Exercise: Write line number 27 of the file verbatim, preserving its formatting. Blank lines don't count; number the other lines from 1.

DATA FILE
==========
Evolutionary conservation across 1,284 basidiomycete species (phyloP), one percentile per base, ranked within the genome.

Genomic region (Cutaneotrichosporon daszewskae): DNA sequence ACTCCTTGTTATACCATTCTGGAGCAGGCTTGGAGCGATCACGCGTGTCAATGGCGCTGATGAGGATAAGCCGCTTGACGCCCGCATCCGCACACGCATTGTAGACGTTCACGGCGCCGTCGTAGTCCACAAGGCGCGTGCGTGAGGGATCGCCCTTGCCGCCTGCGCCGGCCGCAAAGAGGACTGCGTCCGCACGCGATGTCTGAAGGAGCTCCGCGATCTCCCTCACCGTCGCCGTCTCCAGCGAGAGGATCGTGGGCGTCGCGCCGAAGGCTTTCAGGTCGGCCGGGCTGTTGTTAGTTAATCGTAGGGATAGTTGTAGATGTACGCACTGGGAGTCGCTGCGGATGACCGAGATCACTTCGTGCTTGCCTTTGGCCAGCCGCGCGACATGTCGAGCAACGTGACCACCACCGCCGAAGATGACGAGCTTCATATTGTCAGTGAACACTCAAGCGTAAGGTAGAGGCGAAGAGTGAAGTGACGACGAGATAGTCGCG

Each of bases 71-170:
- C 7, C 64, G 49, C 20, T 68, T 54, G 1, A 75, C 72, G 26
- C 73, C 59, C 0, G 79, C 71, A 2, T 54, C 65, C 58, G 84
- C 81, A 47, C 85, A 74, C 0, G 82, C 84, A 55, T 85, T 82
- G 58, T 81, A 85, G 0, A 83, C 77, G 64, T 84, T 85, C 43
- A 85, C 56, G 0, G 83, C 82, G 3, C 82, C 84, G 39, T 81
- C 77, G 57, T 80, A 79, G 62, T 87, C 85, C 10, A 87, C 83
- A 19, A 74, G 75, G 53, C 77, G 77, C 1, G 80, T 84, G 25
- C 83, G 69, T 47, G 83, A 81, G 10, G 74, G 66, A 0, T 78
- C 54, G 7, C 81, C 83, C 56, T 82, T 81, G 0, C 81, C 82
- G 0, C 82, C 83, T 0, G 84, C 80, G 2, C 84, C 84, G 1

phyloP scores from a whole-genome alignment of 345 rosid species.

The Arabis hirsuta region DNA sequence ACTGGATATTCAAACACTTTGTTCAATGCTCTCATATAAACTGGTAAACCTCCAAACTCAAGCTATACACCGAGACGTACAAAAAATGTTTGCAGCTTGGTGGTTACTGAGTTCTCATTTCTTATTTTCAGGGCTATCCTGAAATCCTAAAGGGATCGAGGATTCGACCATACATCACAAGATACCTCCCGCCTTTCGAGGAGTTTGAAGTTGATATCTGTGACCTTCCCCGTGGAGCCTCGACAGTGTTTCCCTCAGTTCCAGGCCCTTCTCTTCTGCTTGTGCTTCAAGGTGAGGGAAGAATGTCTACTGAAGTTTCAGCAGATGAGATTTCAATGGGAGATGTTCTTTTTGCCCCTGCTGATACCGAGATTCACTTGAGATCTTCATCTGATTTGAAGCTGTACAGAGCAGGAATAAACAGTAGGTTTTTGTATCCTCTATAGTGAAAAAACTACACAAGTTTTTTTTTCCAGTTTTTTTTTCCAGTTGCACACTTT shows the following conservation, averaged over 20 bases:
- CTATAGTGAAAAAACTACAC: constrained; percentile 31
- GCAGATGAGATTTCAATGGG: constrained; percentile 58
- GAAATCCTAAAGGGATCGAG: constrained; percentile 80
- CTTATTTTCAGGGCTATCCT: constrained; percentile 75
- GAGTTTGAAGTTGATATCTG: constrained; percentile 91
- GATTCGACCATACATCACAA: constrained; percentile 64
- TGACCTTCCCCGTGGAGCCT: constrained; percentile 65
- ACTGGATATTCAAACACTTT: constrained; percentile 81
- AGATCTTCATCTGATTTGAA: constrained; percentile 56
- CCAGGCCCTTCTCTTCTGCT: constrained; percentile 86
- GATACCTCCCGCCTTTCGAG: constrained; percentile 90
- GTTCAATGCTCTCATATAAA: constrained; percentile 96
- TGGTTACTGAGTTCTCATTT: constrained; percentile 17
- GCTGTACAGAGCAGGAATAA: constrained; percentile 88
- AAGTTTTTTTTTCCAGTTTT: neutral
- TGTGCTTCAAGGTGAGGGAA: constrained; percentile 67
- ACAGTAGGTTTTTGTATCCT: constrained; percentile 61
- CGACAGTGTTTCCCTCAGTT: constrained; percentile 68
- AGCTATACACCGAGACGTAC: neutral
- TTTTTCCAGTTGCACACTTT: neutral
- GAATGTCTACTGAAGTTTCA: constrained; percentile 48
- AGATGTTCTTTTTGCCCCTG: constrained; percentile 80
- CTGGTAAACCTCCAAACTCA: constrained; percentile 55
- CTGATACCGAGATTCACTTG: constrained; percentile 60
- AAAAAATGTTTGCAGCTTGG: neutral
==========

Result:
- GTTCAATGCTCTCATATAAA: constrained; percentile 96